Faith in the Buddha’s teachings may not be enough. It is like the faithful act of sitting in zazen believing we are getting somewhere when we are not. Inspiration should, also, go along with faith. We have to sense the power of inspiration from the teachings as complicated as they might seem in the beginning. They have to have a significant influence upon us, enough, so that we are willing to change, profoundly.
I may certainly want to change—who doesn’t? But if I am not in someways inspired beyond the level of just having faith in the Buddha’s teachings I may not have the ability to change very much. Inspiration, by the way, shouldn’t be confused with enthusiasm or the drive of a restless fanatic. With inspiration one becomes profoundly moved, enough to change. There is a positive quality to this. Something speaks to us from the beyond or it might be our better angel, still, the message, although arcane, is one of promise and not just mere hope.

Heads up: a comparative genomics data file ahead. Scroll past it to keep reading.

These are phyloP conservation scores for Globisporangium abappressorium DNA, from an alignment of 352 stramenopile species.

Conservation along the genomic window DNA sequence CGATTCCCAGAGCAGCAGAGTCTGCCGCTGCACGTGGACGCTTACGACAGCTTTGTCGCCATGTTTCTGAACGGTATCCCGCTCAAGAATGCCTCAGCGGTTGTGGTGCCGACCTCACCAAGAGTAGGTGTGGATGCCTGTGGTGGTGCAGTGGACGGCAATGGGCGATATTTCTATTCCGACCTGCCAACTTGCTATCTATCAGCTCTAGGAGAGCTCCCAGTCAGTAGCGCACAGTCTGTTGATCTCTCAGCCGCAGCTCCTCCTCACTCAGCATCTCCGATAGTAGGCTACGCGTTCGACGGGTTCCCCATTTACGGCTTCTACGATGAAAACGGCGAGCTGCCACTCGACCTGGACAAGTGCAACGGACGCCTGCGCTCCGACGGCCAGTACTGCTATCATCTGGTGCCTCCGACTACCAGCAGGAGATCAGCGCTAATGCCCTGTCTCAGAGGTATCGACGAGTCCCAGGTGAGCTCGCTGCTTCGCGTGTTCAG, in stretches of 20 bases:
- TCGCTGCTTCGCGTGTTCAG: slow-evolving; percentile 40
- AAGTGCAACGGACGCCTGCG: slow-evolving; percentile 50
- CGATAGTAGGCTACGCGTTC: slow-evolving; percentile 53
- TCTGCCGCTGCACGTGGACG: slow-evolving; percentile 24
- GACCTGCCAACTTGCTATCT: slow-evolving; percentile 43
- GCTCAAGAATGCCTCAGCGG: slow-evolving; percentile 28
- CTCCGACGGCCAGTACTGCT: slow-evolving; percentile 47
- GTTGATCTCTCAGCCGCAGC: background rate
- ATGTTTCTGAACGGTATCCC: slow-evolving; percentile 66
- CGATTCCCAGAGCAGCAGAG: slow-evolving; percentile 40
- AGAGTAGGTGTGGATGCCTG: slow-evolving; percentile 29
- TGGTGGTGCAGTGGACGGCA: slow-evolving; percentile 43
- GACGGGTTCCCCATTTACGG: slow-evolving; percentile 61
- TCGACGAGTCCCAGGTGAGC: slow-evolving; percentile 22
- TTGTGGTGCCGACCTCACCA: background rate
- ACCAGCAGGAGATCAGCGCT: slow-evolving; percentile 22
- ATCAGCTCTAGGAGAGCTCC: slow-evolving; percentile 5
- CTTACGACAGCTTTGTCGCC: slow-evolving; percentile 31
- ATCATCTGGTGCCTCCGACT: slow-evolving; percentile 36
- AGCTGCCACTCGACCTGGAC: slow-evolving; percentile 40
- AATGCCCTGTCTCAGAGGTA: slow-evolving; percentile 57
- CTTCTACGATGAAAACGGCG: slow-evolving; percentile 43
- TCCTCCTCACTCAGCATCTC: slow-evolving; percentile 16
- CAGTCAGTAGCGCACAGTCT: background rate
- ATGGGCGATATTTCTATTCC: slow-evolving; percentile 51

We meet the inspired types occasionally like John Blofeld or Red Pine. There are others I could add to this short list like Charles Luk or Thomas Merton. In my own case I would have to say that inspiration moves one to change, inwardly. In the example of Zen Buddhism, I was moved to pursue what seemed, maybe to others, to be the impossible dream. But in my own mind and heart, the inspiration became so strong so as to ignore almost everything around me except this marvelous quest.
My inspiration, eventually, led me to finding what I must look for inside of myself. At that point I became relentless in my inward search for pure Mind. I had no other options except to become directly acquainted with this Mind. It became clear to me that Zen masters talked about an awakening to pure Mind. This further strengthened my resolve. If they could do it, then so could I.